For three years, the Romney administration pursued an aggressive climate strategy, Foy said, including launching a two-year negotiation with eight other Northeastern states to limit greenhouse gas emissions of power plants. In the end, however, Romney pulled the plug, citing his concerns over the potential for the cost of energy to skyrocket. Many in the state regarded his decision as calculated, his sights set on the 2008 election.
“About 2½ years into his administration, Romney got Potomac fever and started backtracking on all his very progressive environmental policies,” said Jack Clarke, public policy director at Massachusetts Audubon and member of Romney’s housing and ocean management task forces. “That led me to believe his Massachusetts energy and environmental policies were not part of any core conviction.”
Romney wrote in his 2010 book “No Apology” that he believed human beings contribute to global warming and said as much during his first town hall in New Hampshire last June. But after taking a hit from conservative talk show host Rush Limbaugh, who called global warming a hoax and said Romney could kiss the Republican nomination goodbye, Romney later said he was uncertain how much human beings contributed.
He now calls the Environmental Protection Agency a tool of the president “to crush the private enterprise system” and accuses it of impeding economic growth. During the Republican National Convention, Romney mocked Obama’s pledge to confront global warming, quipping “President Obama promised to slow the rise of the oceans and to heal the planet. My promise is to help you and your family.”
As far as environmentalists are concerned, slowing global warming also helps families. “What we have been reminded of by Hurricane Sandy is that you can’t do one without the other,” said Sierra Club president Michael Brune, a Jersey Shore native whose family and friends on the barrier islands have been stranded for days without water and power. “Romney doesn’t seem to have accepted that as the truth,” although he may have accepted that years ago, Brune said.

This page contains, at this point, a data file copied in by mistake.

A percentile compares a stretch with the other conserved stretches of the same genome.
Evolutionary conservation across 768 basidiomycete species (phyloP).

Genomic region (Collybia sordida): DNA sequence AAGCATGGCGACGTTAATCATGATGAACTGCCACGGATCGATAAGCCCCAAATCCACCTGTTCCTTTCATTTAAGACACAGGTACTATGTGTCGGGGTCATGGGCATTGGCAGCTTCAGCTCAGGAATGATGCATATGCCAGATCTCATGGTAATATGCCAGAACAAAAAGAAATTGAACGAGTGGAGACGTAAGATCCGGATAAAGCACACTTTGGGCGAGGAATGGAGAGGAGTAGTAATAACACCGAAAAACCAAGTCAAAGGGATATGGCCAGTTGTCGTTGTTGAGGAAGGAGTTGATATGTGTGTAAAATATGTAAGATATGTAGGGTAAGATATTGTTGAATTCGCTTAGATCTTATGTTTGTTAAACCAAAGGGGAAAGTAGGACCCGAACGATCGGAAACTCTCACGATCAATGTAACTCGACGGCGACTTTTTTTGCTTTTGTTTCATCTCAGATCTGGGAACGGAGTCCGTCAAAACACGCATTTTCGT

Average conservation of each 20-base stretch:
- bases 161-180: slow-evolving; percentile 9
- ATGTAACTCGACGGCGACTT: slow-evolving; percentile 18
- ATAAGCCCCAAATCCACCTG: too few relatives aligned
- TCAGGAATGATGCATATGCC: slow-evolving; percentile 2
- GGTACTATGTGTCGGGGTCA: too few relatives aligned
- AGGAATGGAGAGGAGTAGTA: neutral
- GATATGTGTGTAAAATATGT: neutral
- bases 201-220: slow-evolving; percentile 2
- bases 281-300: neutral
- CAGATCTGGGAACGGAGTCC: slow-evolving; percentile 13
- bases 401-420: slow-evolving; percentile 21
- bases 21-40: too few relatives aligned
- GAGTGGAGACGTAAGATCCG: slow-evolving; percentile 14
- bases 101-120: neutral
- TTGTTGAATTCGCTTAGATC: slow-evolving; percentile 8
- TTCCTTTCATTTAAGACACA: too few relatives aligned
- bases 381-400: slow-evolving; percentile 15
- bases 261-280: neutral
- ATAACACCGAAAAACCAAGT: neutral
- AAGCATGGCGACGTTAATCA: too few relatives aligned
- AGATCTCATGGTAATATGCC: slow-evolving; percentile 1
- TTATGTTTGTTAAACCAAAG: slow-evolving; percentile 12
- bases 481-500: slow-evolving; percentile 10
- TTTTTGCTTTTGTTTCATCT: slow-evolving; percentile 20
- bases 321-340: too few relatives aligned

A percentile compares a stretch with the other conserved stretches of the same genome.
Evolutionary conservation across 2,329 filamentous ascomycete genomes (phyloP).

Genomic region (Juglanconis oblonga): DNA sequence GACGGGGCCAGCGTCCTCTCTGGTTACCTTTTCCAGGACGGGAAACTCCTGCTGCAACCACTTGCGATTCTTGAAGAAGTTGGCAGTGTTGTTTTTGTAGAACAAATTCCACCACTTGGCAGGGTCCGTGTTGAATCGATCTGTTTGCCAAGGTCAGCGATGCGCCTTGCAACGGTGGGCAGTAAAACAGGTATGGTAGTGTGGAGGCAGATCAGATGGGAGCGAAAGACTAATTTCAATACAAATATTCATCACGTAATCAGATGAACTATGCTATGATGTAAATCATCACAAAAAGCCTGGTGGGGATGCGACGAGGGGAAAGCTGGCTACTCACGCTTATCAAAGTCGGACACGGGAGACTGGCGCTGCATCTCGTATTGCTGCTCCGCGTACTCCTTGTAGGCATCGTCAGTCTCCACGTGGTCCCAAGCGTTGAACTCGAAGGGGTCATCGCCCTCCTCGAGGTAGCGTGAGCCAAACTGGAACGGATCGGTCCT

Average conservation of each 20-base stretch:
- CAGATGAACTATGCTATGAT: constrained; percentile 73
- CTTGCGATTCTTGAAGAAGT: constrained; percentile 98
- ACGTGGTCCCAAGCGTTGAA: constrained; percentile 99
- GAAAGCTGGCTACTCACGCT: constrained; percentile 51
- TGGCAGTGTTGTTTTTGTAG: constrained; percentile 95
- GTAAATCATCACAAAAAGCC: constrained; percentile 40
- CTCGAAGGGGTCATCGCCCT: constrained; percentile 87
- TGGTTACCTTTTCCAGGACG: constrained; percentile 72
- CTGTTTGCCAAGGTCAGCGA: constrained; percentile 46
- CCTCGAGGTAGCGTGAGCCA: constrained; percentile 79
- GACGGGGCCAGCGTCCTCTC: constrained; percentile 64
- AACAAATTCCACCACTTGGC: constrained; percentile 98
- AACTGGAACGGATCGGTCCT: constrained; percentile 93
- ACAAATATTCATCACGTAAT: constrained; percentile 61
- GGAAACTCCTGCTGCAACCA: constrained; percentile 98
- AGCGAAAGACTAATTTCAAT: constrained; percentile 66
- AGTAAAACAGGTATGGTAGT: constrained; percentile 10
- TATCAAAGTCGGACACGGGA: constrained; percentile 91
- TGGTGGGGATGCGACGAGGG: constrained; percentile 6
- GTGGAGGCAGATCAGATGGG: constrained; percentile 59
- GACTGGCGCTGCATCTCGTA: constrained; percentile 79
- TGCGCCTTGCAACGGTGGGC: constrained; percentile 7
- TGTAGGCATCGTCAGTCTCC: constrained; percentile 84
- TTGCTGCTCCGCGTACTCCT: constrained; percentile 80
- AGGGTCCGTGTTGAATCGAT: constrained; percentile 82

Environmentalists say it’s unfortunate that it took the hurricane to finally spur any campaign conversation on climate change, and they hope it will push the next president — whoever it may be — to promote an energy policy that curbs carbon emissions and invests in infrastructure resilient to devastating weather events.
“It’s been a real shame that in the debates, the two candidates seem to be wanting to outdo each other in how much drilling they have supported or would support,” said John Kassel, president of Conservation Law Foundation. “It’s been the elephant in the room for all Americans watching the campaign, and it seems to me that the candidates had been running away from that as fast as they could.”
Ian Bowles, a former environmental secretary of Governor Deval Patrick, said Bloomberg’s endorsement calls into question what environmental policies Romney would actually champion if elected as president. “It puts Governor Romney, rightly so, in an awkward and defensive posture, having been all over the woodlot on this issue and ultimately landing in a place of scorn.”